The Fifth Gospel: A Novel, by Ian Caldwell, (Simon & Schuster), 448 pages, release date 3 March, 2015
I was absolutely delighted to see a new novel out by Ian Caldwell, one of the co-authors of The Rule of Four, a literary puzzle novel built around (among other things) the Voynich Manuscript, an actual text from the middle ages, written in an unknown script and full of unusual illustrations.
The Fifth Gospel, Calwell’s new novel and a solo endeavor, shares many of the strengths of the first work. It’s highly intelligent, bringing to life questions of scholarship and church politics that quickly become more fascinating than they might appear on the surface. Instead of the Voynich, this book has two mystical centers: the Diatessaron and the Shroud of Turin. Most readers will have at least minimal familiarity with the Shroud—purportedly the burial cloth of Christ that was ultimately proved, using scientific dating techniques, to be a medieval forgery.
The Diatessaron will be less familiar. Assembled in the second half of the second century A. D., the Diatessaron was an early attempt to combine the texts of all four of the canonical gospels into a single text. Tatian, the compiler, wasn’t worried about contradictions among the gospels; he wanted completeness. Where the gospels disagree, he chose the wording from one, then edited it to include vocabulary and additional details from the other accounts.
Caldwell sets his novel within Vatican City (actually a country in its own right) near the end of the reign of Pope John Paul II. There are hopes of reuniting the Eastern Orthodox and Roman Catholic churches, and a new exhibit at the Vatican Museum focusing on the Shroud and the Diatessaron will provide an opportunity for representatives of the two branches of Catholicism to meet. Mere days before the exhibit’s opening, its curator, Ugo, is found dead by a gunshot wound in one of the papal gardens.
The novel’s action is recounted by Father Alex Andreou one of a pair of brothers who are both priests and who were both close to Ugo. Their father was a Greek Catholic priest (this denomination allows married men to become priests); their mother was the sister of a very high-ranking figure in the Vatican Hierarchy. Alex, like his father, is a Greek Catholic priest; Simon, his brother, is a Roman Catholic priest. Simon has been accused of the murder and refuses to defend himself. Alex is determined to prove his brother innocent.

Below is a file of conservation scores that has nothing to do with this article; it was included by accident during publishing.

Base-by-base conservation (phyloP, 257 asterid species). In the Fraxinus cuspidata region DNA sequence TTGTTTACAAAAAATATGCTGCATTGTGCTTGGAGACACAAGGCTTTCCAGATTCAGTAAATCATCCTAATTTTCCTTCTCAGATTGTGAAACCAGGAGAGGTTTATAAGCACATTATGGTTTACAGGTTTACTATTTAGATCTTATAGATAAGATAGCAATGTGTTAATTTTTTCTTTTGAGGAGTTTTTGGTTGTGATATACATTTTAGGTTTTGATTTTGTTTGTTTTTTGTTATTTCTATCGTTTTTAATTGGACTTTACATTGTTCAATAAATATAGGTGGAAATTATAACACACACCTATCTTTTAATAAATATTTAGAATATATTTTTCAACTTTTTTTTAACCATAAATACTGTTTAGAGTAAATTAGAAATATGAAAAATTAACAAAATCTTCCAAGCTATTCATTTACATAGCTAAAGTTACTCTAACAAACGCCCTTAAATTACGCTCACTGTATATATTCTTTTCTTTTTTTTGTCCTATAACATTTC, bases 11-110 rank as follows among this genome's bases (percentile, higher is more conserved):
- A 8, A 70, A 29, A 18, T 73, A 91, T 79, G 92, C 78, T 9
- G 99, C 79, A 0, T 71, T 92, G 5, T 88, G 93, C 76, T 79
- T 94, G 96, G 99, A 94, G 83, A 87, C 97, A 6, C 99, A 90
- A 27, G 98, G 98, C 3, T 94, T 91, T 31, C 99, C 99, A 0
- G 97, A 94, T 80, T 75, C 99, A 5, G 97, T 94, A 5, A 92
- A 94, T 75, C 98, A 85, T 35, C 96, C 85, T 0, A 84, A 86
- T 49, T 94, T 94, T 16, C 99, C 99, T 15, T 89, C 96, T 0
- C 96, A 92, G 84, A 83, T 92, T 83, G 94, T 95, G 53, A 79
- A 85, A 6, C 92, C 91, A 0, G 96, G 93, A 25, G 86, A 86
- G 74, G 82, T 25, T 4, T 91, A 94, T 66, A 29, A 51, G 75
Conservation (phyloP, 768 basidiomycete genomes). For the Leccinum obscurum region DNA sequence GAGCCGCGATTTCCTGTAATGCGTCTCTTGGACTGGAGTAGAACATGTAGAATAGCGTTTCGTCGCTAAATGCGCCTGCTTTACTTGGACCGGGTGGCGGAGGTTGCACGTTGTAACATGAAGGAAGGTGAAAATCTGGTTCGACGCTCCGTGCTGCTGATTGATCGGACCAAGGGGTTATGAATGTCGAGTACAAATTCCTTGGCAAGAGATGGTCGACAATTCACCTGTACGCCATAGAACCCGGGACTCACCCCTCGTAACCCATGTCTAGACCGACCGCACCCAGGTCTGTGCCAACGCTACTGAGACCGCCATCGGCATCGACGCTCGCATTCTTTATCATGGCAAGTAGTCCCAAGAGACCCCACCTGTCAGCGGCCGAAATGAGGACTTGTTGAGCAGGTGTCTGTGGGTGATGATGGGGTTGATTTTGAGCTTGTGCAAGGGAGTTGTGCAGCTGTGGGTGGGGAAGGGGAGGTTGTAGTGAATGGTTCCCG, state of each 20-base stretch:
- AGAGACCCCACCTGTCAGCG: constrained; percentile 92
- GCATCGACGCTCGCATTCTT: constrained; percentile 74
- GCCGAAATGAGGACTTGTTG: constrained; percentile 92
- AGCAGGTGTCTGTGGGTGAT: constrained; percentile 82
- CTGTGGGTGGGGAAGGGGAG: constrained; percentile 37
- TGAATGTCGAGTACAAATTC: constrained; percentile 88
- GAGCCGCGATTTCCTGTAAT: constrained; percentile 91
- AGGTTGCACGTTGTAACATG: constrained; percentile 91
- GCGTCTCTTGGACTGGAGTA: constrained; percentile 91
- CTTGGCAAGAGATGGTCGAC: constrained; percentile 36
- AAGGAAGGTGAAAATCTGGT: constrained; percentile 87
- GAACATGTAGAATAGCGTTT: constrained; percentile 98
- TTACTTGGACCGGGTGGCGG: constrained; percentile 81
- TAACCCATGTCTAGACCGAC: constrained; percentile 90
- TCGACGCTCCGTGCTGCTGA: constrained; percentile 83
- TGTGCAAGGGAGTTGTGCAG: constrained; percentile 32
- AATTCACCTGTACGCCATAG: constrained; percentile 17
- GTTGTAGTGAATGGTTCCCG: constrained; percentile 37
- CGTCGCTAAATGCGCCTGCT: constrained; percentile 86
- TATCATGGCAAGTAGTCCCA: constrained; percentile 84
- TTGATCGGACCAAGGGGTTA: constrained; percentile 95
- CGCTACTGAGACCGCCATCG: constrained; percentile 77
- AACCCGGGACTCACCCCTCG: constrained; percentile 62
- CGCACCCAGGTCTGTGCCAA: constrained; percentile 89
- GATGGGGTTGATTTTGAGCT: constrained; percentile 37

The Fifth Gospel works wonderfully as a thriller. It’s one of those novels that keeps enticing one to read “just one more chapter,” followed by another and another. The sense of menace is palpable. The case hinges upon tensions among differing church factions.
If this were all The Fifth Gospel was, it would still be a rip-roaring read. What takes the novel beyond the thriller genre are Caldwell’s depictions of Biblical scholarship, cross-denomination conflicts, and the politics of the Vatican. The reader needs to sort fact from fiction—but this fictional tale has lots of factual scaffolding. One leaves it, not just entertained, but with richer understanding of the development of the Catholic Church—something that can fascinate regardless on one’s religious beliefs.
This is a book that should be picked up now—no waiting for the paperback edition. It is certain to spark all sorts of interesting conversations: literary, historical, and spiritual.